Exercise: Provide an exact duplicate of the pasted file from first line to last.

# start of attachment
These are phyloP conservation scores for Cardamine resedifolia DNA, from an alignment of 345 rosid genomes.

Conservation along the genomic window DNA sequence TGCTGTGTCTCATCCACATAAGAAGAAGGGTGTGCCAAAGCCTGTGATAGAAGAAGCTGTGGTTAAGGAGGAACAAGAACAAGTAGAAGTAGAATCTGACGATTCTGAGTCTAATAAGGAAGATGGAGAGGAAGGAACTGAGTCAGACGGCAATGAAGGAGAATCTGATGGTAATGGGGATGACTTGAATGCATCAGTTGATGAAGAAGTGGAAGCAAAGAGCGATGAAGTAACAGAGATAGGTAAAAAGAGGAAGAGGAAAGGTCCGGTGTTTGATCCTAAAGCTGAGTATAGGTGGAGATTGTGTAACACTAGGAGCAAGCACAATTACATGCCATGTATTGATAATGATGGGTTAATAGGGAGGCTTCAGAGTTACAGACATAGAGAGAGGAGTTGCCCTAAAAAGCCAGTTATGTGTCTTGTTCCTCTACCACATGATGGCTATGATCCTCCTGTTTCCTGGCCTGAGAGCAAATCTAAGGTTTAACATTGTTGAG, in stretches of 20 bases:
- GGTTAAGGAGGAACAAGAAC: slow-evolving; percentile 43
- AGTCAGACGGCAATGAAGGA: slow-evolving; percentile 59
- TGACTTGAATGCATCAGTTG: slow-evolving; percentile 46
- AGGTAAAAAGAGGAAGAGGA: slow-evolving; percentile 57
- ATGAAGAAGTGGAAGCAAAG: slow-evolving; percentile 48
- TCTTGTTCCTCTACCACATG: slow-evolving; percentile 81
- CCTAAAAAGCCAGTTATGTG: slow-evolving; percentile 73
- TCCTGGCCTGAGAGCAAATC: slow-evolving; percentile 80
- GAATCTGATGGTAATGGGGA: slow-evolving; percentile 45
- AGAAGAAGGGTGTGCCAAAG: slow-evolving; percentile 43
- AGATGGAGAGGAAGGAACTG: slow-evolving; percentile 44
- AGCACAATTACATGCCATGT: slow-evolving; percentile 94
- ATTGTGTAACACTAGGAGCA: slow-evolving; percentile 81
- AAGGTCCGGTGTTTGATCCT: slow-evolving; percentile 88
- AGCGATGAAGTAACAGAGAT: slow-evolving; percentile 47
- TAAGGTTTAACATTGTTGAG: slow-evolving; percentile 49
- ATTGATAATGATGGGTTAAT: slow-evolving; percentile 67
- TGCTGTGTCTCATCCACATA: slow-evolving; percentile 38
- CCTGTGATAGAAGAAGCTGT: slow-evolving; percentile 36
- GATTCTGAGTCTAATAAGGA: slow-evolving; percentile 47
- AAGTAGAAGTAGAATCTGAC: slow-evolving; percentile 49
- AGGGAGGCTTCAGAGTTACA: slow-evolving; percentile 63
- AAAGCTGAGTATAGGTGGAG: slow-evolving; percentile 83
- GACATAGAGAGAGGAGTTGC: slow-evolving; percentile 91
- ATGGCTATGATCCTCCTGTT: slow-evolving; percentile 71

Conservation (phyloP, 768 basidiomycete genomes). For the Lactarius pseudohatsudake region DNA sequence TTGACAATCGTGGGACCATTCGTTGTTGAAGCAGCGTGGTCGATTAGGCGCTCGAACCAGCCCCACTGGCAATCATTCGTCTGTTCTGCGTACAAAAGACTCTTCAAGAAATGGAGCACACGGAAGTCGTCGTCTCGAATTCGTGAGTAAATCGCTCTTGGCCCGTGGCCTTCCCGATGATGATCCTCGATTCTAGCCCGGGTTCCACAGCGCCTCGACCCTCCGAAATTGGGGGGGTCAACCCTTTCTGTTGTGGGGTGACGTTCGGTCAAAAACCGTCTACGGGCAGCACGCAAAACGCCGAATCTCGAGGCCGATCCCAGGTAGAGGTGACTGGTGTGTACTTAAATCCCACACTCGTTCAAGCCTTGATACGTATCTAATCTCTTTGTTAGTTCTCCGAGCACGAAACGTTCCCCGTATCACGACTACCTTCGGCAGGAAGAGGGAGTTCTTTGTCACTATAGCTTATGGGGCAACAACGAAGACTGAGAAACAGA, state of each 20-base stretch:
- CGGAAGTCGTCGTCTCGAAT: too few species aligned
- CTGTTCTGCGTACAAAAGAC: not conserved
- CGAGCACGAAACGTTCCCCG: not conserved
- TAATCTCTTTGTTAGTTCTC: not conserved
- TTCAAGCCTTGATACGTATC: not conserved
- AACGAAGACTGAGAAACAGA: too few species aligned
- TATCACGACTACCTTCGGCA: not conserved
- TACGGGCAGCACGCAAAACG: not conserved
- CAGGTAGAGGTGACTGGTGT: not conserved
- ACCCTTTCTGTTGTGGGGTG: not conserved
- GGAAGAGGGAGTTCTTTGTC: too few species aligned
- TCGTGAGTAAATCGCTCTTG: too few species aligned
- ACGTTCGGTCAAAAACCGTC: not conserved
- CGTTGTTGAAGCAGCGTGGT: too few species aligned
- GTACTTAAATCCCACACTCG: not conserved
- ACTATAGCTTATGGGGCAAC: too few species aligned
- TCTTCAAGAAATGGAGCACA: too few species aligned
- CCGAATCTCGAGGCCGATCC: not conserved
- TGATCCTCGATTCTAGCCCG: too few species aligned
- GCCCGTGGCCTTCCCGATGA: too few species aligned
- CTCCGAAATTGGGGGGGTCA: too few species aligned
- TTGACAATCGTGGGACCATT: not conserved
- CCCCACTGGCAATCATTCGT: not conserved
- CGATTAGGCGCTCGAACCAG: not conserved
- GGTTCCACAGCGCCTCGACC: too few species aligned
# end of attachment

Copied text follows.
These are phyloP conservation scores for Cardamine resedifolia DNA, from an alignment of 345 rosid genomes.

Conservation along the genomic window DNA sequence TGCTGTGTCTCATCCACATAAGAAGAAGGGTGTGCCAAAGCCTGTGATAGAAGAAGCTGTGGTTAAGGAGGAACAAGAACAAGTAGAAGTAGAATCTGACGATTCTGAGTCTAATAAGGAAGATGGAGAGGAAGGAACTGAGTCAGACGGCAATGAAGGAGAATCTGATGGTAATGGGGATGACTTGAATGCATCAGTTGATGAAGAAGTGGAAGCAAAGAGCGATGAAGTAACAGAGATAGGTAAAAAGAGGAAGAGGAAAGGTCCGGTGTTTGATCCTAAAGCTGAGTATAGGTGGAGATTGTGTAACACTAGGAGCAAGCACAATTACATGCCATGTATTGATAATGATGGGTTAATAGGGAGGCTTCAGAGTTACAGACATAGAGAGAGGAGTTGCCCTAAAAAGCCAGTTATGTGTCTTGTTCCTCTACCACATGATGGCTATGATCCTCCTGTTTCCTGGCCTGAGAGCAAATCTAAGGTTTAACATTGTTGAG, in stretches of 20 bases:
- GGTTAAGGAGGAACAAGAAC: slow-evolving; percentile 43
- AGTCAGACGGCAATGAAGGA: slow-evolving; percentile 59
- TGACTTGAATGCATCAGTTG: slow-evolving; percentile 46
- AGGTAAAAAGAGGAAGAGGA: slow-evolving; percentile 57
- ATGAAGAAGTGGAAGCAAAG: slow-evolving; percentile 48
- TCTTGTTCCTCTACCACATG: slow-evolving; percentile 81
- CCTAAAAAGCCAGTTATGTG: slow-evolving; percentile 73
- TCCTGGCCTGAGAGCAAATC: slow-evolving; percentile 80
- GAATCTGATGGTAATGGGGA: slow-evolving; percentile 45
- AGAAGAAGGGTGTGCCAAAG: slow-evolving; percentile 43
- AGATGGAGAGGAAGGAACTG: slow-evolving; percentile 44
- AGCACAATTACATGCCATGT: slow-evolving; percentile 94
- ATTGTGTAACACTAGGAGCA: slow-evolving; percentile 81
- AAGGTCCGGTGTTTGATCCT: slow-evolving; percentile 88
- AGCGATGAAGTAACAGAGAT: slow-evolving; percentile 47
- TAAGGTTTAACATTGTTGAG: slow-evolving; percentile 49
- ATTGATAATGATGGGTTAAT: slow-evolving; percentile 67
- TGCTGTGTCTCATCCACATA: slow-evolving; percentile 38
- CCTGTGATAGAAGAAGCTGT: slow-evolving; percentile 36
- GATTCTGAGTCTAATAAGGA: slow-evolving; percentile 47
- AAGTAGAAGTAGAATCTGAC: slow-evolving; percentile 49
- AGGGAGGCTTCAGAGTTACA: slow-evolving; percentile 63
- AAAGCTGAGTATAGGTGGAG: slow-evolving; percentile 83
- GACATAGAGAGAGGAGTTGC: slow-evolving; percentile 91
- ATGGCTATGATCCTCCTGTT: slow-evolving; percentile 71

Conservation (phyloP, 768 basidiomycete genomes). For the Lactarius pseudohatsudake region DNA sequence TTGACAATCGTGGGACCATTCGTTGTTGAAGCAGCGTGGTCGATTAGGCGCTCGAACCAGCCCCACTGGCAATCATTCGTCTGTTCTGCGTACAAAAGACTCTTCAAGAAATGGAGCACACGGAAGTCGTCGTCTCGAATTCGTGAGTAAATCGCTCTTGGCCCGTGGCCTTCCCGATGATGATCCTCGATTCTAGCCCGGGTTCCACAGCGCCTCGACCCTCCGAAATTGGGGGGGTCAACCCTTTCTGTTGTGGGGTGACGTTCGGTCAAAAACCGTCTACGGGCAGCACGCAAAACGCCGAATCTCGAGGCCGATCCCAGGTAGAGGTGACTGGTGTGTACTTAAATCCCACACTCGTTCAAGCCTTGATACGTATCTAATCTCTTTGTTAGTTCTCCGAGCACGAAACGTTCCCCGTATCACGACTACCTTCGGCAGGAAGAGGGAGTTCTTTGTCACTATAGCTTATGGGGCAACAACGAAGACTGAGAAACAGA, state of each 20-base stretch:
- CGGAAGTCGTCGTCTCGAAT: too few species aligned
- CTGTTCTGCGTACAAAAGAC: not conserved
- CGAGCACGAAACGTTCCCCG: not conserved
- TAATCTCTTTGTTAGTTCTC: not conserved
- TTCAAGCCTTGATACGTATC: not conserved
- AACGAAGACTGAGAAACAGA: too few species aligned
- TATCACGACTACCTTCGGCA: not conserved
- TACGGGCAGCACGCAAAACG: not conserved
- CAGGTAGAGGTGACTGGTGT: not conserved
- ACCCTTTCTGTTGTGGGGTG: not conserved
- GGAAGAGGGAGTTCTTTGTC: too few species aligned
- TCGTGAGTAAATCGCTCTTG: too few species aligned
- ACGTTCGGTCAAAAACCGTC: not conserved
- CGTTGTTGAAGCAGCGTGGT: too few species aligned
- GTACTTAAATCCCACACTCG: not conserved
- ACTATAGCTTATGGGGCAAC: too few species aligned
- TCTTCAAGAAATGGAGCACA: too few species aligned
- CCGAATCTCGAGGCCGATCC: not conserved
- TGATCCTCGATTCTAGCCCG: too few species aligned
- GCCCGTGGCCTTCCCGATGA: too few species aligned
- CTCCGAAATTGGGGGGGTCA: too few species aligned
- TTGACAATCGTGGGACCATT: not conserved
- CCCCACTGGCAATCATTCGT: not conserved
- CGATTAGGCGCTCGAACCAG: not conserved
- GGTTCCACAGCGCCTCGACC: too few species aligned